Supreme Court, Appellate Division,
Second Department, New York.
Andrew SERHOFER, Respondent,
GROMAN & WOLF, P.C., et al., Appellants.
April 11, 1994.
In action to recover damages for legal malpractice, the Supreme Court, Richmond County, Sangiorgio, J., denied defendants' motion to strike action from trial calendar and/or to preclude plaintiff from offering expert testimony, and defendants appealed. The Supreme Court, Appellate Division, held that under circumstances that plaintiff's sole claim was that defendants breached contract to include specific provision in "buy-sell" agreement, expert testimony was not required to establish prima facie case of legal malpractice.
 Pretrial Procedure k46
 Pretrial Procedure k435
Action to recover damages for legal malpractice would not be stricken from trial calendar based on plaintiff's failure to respond to defendants' notice for discovery and inspection regarding expert witnesses where plaintiff's counsel indicated that he did not intend to retain expert for his direct case and plaintiff's allegation that defendants failed to draft particular contract provision rested on principles of contract and agency, rather than negligence, obviating need for expert testimony to establish prima facie case of legal malpractice.
 Attorney and Client k129(2)
Client who alleged in his legal malpractice action that his former attorneys breached their contract with him to include a specific provision in a "buy- sell" agreement was not required to present expert testimony to establish a prima facie case; the claim rested on principles of contract and agency rather than negligence.
 Estoppel k68(2)
Plaintiff who acknowledged in brief on appeal that his sole claim in action for legal malpractice was that defendants breached contract with him to include specific provision in "buy-sell" agreement would be limited at trial to that theory, despite broad language in complaint and bill of particulars alleging professional negligence. **295 Viscardi, Steinman & Basner, P.C., Jamaica (Norman Basner, of counsel), for appellants.
Weg & Meyers, P.C., New York City (Dennis T. D'Antonio and Joshua L. Mallin, of counsel), for respondent.
Before MANGANO, P.J., and PIZZUTO, FRIEDMANN and GOLDSTEIN, JJ.
MEMORANDUM BY THE COURT.
*354 In an action to recover damages for legal malpractice, the defendants appeal from an order of the Supreme Court, Richmond County (Sangiorgio, J.), dated October 21, 1991, which denied their motion to strike the action from the trial calendar and/or to preclude the plaintiff from offering any expert testimony upon the trial of the action.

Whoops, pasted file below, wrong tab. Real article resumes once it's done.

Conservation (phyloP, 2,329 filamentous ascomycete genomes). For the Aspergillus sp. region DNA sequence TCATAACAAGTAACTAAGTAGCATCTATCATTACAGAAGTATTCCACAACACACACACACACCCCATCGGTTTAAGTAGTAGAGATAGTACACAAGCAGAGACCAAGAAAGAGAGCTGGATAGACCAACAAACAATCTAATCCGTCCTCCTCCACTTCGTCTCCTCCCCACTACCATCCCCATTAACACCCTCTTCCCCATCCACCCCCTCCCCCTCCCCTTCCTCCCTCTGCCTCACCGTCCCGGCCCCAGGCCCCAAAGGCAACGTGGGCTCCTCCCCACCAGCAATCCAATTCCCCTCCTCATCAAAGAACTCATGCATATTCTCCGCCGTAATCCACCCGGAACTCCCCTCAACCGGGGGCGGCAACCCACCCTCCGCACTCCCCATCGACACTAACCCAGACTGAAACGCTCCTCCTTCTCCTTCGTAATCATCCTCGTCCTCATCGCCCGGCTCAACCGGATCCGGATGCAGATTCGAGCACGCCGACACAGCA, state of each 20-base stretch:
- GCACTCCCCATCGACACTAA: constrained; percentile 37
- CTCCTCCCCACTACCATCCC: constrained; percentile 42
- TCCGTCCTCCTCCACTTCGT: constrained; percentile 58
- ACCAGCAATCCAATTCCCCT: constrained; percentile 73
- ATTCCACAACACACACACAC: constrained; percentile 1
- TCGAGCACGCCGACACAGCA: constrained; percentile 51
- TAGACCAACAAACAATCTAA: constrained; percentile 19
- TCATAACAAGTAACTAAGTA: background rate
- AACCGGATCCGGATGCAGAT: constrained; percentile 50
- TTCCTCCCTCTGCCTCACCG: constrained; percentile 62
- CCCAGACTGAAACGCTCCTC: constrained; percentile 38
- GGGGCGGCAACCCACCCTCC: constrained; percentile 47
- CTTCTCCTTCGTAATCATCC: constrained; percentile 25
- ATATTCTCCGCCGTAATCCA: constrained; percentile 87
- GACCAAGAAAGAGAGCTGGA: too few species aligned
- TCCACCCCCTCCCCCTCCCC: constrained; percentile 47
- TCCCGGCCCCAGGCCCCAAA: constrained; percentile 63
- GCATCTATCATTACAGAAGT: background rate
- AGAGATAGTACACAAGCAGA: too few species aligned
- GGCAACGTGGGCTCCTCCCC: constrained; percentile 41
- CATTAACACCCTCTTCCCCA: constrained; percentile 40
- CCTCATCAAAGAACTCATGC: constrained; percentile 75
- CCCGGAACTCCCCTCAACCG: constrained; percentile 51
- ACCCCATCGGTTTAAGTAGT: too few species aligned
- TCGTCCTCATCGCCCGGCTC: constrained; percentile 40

ORDERED that the order is affirmed, with costs.
 The defendants' motion, inter alia, to strike the action from the trial calendar was based on the plaintiff's failure to respond to their notice for discovery and inspection regarding expert witnesses. However, the plaintiff's counsel expressly indicated that he "does not intend to retain an expert for his direct case". Moreover, the plaintiff's action to recover damages for legal malpractice is based on the allegation that the defendants agreed to the plaintiff's request to draft a particular contract provision for the plaintiff which would achieve a specific result and the defendants failed to draft that provision. Under these circumstances, expert testimony is not required toestablish a prima facie case of legal malpractice, since such an allegation rests on principles of contract and agency, rather than negligence (see, Olfe v. Gordon, 93 Wis.2d 173, 286 N.W.2d 573; Jarnagin v. Terry, 807 S.W.2d 190 [Mo.App.] ). Indeed, the defendants concede in their brief that "[i]f the Plaintiff's sole claim herein is for breach of expressed promise to achieve a specific result then * * * expert testimony is not necessary to make out a prima facie case on this theory".
 Despite broad language in the complaint and the bill of particulars which alleges professional negligence on the part of the defendants, the plaintiff acknowledges in his brief on appeal that his sole claim in the instant action is that the defendants breached their contract with him to include a specific provision in a "buy-sell" agreement. Accordingly, the plaintiff should be limited at trial to this particular theory of liability.